The origin of sherry produced by Pedro Domecq in Jerez can be traced to 1730. But it was not until 1816 that the Domecq family bought into the sherry business. The core activity, however, has become just a small part of the burgeoning Domecq drinks empire. Development into the eighth-largest spirits company in the world started in earnest in 1941 through expansion into Mexico. In 1956 Pedro Domecq Mexico became a subsidiary of Pedro Domecq. Since then, several other overseas subsidiaries have been established.
Wine-making has been associated with Jerez in southern Spain for more than 3,000 years. In the Middle Ages the first pure sherry was produced by using an alembic, an Arab-invented pot-still.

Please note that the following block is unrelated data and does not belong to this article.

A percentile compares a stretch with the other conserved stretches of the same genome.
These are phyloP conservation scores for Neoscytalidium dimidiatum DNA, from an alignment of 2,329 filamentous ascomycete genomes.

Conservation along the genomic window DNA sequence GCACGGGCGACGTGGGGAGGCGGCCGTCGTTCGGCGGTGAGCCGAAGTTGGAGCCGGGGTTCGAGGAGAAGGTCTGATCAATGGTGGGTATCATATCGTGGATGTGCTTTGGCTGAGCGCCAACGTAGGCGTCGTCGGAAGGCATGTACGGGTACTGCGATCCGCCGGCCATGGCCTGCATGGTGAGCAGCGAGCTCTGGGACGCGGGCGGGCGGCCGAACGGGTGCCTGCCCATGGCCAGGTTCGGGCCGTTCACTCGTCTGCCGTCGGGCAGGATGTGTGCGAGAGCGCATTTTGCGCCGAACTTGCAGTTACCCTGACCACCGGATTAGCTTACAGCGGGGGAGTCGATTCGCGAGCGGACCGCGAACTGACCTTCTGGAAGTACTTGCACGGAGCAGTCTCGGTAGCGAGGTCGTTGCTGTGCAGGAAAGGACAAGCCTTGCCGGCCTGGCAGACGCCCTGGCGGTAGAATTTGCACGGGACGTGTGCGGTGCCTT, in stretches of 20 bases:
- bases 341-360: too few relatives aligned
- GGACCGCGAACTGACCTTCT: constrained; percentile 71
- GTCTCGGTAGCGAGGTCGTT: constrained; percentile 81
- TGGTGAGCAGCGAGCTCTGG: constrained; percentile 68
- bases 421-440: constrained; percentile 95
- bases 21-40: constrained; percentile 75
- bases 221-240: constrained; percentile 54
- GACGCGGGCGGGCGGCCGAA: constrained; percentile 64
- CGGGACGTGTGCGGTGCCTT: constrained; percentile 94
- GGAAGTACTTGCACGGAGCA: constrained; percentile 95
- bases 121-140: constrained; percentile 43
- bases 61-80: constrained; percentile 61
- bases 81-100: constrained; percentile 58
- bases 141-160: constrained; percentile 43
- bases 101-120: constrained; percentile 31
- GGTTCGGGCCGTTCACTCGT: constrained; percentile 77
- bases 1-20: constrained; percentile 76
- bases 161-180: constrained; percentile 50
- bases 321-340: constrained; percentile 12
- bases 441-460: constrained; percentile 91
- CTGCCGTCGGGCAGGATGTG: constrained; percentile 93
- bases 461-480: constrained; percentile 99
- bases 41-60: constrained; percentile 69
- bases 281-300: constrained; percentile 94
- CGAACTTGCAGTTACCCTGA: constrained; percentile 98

Production techniques, and the different varieties of grape used to make sherry, have been further refined over the past 130 years. More than 100 different grape varieties were reportedly once used to make sherry, but just three are used today - Palomino, Pedro Ximenez and Moscatel fino.
Like the Champagne region of France Jerez is unique, owing to the hot climate and type of soil known as albariza. Sherry comes in several forms - ranging from dry and light to sweet and full bodied. The main classifications are Fino and Fino Manzanilla, Amontillado, Oloroso and Cream.
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